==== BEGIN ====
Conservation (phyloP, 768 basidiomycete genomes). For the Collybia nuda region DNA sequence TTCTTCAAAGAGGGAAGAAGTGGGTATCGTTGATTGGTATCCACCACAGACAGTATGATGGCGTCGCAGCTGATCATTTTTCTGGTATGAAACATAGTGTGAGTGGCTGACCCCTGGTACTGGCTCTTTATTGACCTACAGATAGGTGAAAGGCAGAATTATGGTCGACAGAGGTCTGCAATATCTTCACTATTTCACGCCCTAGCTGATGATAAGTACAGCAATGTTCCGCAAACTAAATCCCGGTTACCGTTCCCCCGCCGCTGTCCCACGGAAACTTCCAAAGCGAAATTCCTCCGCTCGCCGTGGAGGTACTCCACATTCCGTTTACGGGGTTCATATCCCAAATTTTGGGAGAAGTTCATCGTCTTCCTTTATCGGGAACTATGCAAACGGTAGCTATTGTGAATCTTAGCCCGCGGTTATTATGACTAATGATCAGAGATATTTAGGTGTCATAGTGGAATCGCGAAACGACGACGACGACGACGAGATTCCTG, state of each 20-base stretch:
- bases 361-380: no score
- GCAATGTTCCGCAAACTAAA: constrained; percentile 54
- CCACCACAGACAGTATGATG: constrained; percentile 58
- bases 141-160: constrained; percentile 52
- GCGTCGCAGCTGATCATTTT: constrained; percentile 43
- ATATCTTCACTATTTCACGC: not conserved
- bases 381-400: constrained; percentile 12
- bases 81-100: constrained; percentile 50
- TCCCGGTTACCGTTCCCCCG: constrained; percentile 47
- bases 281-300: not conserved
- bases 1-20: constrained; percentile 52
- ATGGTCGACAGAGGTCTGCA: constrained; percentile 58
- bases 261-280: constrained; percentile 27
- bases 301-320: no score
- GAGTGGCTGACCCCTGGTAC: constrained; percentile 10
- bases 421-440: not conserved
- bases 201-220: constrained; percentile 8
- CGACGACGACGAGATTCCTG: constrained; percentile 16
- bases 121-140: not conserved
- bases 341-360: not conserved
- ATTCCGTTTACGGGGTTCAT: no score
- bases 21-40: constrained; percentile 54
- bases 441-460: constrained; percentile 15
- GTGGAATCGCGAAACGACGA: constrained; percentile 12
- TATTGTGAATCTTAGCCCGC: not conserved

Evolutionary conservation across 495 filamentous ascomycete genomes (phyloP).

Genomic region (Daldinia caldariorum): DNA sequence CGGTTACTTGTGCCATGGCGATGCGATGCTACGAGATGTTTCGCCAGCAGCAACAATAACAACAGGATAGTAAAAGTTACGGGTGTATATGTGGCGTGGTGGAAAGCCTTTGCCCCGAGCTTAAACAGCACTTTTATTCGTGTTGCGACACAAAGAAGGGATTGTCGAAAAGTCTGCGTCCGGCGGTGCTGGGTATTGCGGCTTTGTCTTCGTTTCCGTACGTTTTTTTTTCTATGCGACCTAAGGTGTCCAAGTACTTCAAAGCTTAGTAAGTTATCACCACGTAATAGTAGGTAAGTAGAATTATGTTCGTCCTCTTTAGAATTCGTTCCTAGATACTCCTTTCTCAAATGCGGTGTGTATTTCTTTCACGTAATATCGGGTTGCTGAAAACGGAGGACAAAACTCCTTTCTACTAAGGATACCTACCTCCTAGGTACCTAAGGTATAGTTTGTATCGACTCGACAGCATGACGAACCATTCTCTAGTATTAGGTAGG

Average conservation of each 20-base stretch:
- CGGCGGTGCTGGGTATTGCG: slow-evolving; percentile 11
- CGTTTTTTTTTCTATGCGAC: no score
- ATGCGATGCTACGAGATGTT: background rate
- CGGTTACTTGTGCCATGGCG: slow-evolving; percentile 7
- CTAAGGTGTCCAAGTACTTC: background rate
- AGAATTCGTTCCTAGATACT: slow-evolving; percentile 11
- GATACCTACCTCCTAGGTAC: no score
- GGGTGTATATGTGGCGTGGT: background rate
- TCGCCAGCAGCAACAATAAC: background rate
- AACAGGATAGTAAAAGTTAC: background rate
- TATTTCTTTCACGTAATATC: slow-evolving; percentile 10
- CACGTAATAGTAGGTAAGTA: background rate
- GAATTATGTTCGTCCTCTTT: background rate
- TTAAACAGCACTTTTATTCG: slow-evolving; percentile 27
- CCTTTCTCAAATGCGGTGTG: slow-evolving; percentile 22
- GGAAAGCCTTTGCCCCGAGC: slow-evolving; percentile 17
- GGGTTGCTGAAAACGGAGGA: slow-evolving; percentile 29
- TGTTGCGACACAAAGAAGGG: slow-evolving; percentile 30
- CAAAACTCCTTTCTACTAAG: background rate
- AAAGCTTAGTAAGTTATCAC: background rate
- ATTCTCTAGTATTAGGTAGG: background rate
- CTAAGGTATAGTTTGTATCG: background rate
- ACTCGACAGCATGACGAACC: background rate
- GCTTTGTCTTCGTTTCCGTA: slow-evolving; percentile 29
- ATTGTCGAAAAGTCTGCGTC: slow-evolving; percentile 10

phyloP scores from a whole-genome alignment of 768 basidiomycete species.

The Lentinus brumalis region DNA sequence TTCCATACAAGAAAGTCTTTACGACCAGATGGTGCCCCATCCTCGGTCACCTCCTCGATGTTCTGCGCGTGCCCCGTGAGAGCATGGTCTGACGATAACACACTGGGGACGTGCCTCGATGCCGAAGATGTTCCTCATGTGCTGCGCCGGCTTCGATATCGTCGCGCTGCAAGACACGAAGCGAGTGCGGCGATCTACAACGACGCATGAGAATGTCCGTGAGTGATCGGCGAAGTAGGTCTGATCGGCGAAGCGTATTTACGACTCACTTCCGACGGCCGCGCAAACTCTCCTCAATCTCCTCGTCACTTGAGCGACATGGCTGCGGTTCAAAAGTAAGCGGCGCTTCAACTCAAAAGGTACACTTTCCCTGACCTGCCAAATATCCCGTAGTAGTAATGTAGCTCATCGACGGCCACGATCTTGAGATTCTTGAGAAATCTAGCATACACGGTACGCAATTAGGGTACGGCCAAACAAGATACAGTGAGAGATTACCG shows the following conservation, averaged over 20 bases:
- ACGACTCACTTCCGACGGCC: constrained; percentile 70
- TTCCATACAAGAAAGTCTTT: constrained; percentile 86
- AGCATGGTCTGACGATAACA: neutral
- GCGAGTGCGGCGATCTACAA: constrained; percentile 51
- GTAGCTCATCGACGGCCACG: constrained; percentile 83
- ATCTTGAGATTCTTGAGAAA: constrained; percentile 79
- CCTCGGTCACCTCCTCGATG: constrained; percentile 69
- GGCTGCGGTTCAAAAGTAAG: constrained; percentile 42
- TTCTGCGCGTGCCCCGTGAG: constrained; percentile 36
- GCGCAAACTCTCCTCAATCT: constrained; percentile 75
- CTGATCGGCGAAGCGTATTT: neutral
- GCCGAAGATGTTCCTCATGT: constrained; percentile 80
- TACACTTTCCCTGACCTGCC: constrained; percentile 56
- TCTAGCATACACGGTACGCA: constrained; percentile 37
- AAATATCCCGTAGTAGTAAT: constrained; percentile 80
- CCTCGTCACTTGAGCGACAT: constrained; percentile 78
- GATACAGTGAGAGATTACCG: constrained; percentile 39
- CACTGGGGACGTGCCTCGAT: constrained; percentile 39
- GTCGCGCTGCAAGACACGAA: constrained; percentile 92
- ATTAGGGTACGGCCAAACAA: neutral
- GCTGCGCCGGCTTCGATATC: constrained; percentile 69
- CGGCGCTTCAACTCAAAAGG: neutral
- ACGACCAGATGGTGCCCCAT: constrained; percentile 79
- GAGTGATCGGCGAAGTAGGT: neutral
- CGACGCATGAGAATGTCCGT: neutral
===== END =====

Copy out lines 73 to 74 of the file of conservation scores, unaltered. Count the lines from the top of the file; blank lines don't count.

- GATACAGTGAGAGATTACCG: constrained; percentile 39
- CACTGGGGACGTGCCTCGAT: constrained; percentile 39